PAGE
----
“I just had to have that T-shirt,” Horning said. “I was excited to go to Waynesburg University.”

During his deployment, Horning found some solace in his first love – sports.

Playing pick-up football, softball and basketball gave him something to look forward to after long days of serving as an 11Bravo Infantryman with the B-Company 1-112th infantry, 56th brigade, and he awaited the day he would be on Waynesburg University's football field instead of in the field of fire.

“The military has shaped me into a mature adult and has led me to develop a greater work ethic and sense of responsibility,” Horning said. “This has carried over to my school work and involvement in sports at Waynesburg University.”

A testament to his dedication of serving and protecting, Horning aspires to become a police officer after graduating in 2013.

“Adam's moral and ethical character, coupled with his life experiences in the military, makes him a prime candidate for a career in law enforcement,” said Adam Jack, assistant professor of forensic science and chair of criminal justice and social sciences.

According to Jack, Adam is an excellent representative of the Criminal Justice Program and the University.

“Whether he aspires to be or not, and whether he is in the classroom or on the field, Adam is a role model to his peers,” Jack said. “He is mature beyond his years and is a shining example of honor and integrity.”

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Hired for his strong research background in microbiology and immunology, Chad Sethman, assistant professor of biology at Waynesburg University, has enhanced undergraduate research while challenging students to think deeply about the concepts and their relationship to the “big picture” of science and also to society as a whole.

Prior to joining Waynesburg University, Sethman performed Immunological Research as a Post-Doctoral Research Fellow at the Vanderbilt University Medical Center in Nashville, Tenn. Sethman worked to functionally characterize a newly-discovered human gene, referred to as “SARM,” and investigate its role in inflammation and programmed cell death.

Although his earliest career intentions were primarily focused on performing bio-medical research, Sethman had the opportunity to teach various laboratory courses and a lecture course as a graduate student. These experiences sparked his interest in teaching and research mentoring. Today Sethman is committed to developing and delivering the best possible educational experiences for his students, and according to his students, he does that and more.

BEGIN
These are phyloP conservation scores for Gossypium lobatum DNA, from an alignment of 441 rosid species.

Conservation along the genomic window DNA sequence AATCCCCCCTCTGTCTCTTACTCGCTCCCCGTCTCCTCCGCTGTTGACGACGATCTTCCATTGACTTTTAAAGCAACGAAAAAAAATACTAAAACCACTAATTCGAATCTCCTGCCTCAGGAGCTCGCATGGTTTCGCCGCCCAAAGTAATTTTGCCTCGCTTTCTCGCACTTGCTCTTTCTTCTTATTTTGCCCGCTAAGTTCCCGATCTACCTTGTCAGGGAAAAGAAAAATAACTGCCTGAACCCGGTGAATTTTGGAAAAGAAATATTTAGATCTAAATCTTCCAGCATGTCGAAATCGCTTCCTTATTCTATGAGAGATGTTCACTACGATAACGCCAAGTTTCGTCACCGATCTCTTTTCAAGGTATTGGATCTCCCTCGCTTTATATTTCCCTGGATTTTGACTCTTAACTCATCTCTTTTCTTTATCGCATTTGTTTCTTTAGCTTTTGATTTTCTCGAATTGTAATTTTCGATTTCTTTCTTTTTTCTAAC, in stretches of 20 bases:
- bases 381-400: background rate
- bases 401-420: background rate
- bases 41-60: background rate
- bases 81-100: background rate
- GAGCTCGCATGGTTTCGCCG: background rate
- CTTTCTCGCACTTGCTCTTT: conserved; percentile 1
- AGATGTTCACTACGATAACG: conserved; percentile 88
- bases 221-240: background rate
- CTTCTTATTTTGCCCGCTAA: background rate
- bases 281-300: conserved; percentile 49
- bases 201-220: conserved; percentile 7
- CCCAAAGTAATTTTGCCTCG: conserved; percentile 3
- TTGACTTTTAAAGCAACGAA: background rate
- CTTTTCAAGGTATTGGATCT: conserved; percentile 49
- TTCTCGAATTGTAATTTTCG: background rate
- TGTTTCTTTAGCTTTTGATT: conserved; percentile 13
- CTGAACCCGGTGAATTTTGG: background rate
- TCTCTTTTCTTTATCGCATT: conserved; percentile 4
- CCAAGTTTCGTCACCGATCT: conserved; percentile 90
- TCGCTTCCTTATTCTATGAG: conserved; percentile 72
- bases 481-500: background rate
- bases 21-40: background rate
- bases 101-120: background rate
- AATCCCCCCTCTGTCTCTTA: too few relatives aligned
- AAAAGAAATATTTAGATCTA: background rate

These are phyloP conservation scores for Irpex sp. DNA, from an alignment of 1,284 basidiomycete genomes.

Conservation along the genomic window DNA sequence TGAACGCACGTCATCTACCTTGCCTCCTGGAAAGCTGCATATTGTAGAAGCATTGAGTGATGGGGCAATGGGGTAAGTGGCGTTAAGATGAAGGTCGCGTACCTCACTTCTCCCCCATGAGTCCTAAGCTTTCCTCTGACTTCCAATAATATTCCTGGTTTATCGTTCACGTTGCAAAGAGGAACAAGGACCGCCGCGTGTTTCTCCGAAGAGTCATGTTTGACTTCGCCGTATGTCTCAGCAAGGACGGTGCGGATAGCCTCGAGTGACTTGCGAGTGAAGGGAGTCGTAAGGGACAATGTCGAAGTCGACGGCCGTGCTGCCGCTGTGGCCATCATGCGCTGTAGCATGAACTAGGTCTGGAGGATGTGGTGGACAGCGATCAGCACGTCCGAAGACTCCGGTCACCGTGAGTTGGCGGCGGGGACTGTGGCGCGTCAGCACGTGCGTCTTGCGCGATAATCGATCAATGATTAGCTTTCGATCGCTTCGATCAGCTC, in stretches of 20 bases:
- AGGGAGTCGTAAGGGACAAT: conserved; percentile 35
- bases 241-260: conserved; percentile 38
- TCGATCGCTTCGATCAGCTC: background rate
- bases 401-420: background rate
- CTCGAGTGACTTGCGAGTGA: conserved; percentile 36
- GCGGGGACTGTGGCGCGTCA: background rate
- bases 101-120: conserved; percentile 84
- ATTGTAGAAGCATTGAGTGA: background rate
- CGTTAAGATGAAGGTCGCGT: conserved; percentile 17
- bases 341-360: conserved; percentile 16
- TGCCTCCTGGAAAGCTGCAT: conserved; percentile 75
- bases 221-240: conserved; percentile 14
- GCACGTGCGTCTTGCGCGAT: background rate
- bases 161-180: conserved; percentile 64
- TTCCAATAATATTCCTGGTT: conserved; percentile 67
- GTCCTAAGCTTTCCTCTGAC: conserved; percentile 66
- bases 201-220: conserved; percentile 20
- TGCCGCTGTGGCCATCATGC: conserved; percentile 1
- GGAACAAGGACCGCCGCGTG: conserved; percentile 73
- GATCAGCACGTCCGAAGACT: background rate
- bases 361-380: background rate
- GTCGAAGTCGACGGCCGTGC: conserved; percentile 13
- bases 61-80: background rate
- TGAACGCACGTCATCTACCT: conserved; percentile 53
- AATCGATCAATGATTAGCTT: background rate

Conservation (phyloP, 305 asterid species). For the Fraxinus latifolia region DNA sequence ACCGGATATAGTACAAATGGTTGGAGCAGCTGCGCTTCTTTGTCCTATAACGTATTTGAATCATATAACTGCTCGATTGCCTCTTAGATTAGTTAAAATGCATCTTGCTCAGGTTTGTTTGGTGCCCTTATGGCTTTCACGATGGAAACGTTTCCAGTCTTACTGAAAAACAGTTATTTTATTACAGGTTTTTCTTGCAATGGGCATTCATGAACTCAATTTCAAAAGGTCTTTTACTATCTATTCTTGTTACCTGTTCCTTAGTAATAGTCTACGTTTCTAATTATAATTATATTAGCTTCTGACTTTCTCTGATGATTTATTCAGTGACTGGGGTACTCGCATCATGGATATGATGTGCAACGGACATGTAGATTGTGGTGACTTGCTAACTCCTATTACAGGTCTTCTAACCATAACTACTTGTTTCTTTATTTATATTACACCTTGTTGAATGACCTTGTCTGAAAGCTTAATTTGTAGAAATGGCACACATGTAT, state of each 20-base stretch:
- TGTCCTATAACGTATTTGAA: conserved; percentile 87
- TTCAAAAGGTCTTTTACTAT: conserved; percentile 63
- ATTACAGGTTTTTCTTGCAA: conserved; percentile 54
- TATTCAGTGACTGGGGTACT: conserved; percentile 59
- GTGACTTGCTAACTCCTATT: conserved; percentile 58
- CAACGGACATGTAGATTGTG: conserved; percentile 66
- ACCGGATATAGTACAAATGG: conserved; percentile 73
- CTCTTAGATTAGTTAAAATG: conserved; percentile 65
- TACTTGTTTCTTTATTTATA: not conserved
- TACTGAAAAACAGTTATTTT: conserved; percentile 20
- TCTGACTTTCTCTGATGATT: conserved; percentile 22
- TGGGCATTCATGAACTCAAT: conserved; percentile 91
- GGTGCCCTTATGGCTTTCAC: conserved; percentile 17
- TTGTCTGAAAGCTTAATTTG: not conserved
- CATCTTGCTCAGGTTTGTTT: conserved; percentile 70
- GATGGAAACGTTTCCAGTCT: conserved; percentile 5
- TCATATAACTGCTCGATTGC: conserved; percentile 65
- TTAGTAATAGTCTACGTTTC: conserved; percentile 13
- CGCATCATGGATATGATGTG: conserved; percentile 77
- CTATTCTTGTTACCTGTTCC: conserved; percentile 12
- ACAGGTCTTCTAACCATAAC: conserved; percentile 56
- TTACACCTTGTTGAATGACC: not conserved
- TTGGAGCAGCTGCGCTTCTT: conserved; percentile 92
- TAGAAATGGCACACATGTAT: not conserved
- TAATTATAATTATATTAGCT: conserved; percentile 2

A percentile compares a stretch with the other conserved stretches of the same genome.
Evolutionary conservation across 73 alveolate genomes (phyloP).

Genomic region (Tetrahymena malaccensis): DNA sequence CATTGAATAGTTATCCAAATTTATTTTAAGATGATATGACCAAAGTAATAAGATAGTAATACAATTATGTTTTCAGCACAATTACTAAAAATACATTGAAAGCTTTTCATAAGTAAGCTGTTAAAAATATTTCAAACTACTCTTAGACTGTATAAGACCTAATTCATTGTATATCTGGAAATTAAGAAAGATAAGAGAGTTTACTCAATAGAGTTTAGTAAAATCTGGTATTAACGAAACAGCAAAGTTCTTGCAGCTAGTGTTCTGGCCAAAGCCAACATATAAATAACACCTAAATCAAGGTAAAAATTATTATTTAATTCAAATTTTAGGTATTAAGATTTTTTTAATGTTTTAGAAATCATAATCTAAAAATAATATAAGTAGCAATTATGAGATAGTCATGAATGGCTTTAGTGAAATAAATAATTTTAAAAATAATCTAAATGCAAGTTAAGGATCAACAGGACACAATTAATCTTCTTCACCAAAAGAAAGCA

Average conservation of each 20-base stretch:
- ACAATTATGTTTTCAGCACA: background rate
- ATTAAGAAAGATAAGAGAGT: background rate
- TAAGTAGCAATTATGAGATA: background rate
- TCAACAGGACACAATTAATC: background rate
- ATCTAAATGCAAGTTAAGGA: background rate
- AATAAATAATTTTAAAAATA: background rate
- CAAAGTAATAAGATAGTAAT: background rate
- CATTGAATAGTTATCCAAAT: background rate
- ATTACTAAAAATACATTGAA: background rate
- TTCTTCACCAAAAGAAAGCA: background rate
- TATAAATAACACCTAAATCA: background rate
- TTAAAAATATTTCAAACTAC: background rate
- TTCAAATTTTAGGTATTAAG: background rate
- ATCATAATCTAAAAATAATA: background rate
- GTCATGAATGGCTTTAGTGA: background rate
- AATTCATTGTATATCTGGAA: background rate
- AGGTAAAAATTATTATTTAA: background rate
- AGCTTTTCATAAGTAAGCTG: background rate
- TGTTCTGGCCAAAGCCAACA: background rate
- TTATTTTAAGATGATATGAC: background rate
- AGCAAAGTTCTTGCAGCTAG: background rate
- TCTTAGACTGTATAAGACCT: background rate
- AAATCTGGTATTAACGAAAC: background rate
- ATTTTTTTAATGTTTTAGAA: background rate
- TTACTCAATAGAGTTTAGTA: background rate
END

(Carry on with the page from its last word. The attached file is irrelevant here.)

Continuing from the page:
Sethman teaches a variety of courses including Microbiology, Immunology, and the department's capstone course involving reading and evaluating journal articles as well as developing a research project, collecting and analyzing the data, and presenting the results.

Involved in research for many years before becoming a professor, he often uses those experiences to help his students understand what they are learning and why it is important.

“Dr. Sethman is known for the rigor of his courses. He makes sure his students have more than just a superficial understanding of concepts, that they're really able to explain what happens and why,” said Chris Cink, chair of the Department of Biology, Environmental Science and Athletic Training. “Particularly in his senior research course, he pushes his students to ask questions and to evaluate the research methods of others.”

Jeff Johns, a senior biology major, would agree.

“Dr. Sethman has a special ability to relate to the students. He is able to break down and present difficult subjects in an interesting way that keeps students' attention,” Johns said.

Currently working with Sethman to study the transmission of antibiotic resistance between pathogenic and nonpathogenic microbes in relationship to MRSA, Johns said Sethman has taught him many lessons throughout the process.

“I have learned to think critically and to apply my knowledge when fabricating a research plan. Because of Dr. Sethman, I know what will be expected of me when I leave Waynesburg, and he has better prepared me for my future endeavors in medicine and research,” Johns said.

As a result of his work with Sethman, Johns has decided to pursue microbiology and immunology in graduate school following his graduation from Waynesburg University.

“He has been very influential in my academic career,” Johns said.

Like Johns, Britany Spitznogle, a 2011 Waynesburg University alumna and a student at the Lake Erie College of Osteopathic Medicine School of Pharmacy, recognized the value of being mentored by someone such as Sethman.

Unable to choose just one situation in which Dr. Sethman made a profound impact on her life, Spitznogle said that Sethman taught her that she could “do whatever she wanted to do in life” as long as she “put in the time and effort.”

“Without his advice and guidance, I wouldn't be where I am today. His classes are what prepared me most for pharmacy school, and it's not often that you find a professor that cares as much about your education and future as Dr. Sethman does.”

Spitznogle said Sethman's unique teaching style taught her to rely on resources beyond the textbook.

Because career success is never based on one's ability to accurately answer questions on exams, Sethman said “students need to develop proficiency at turning mere knowledge into innovation and productivity, the true bases for career success.”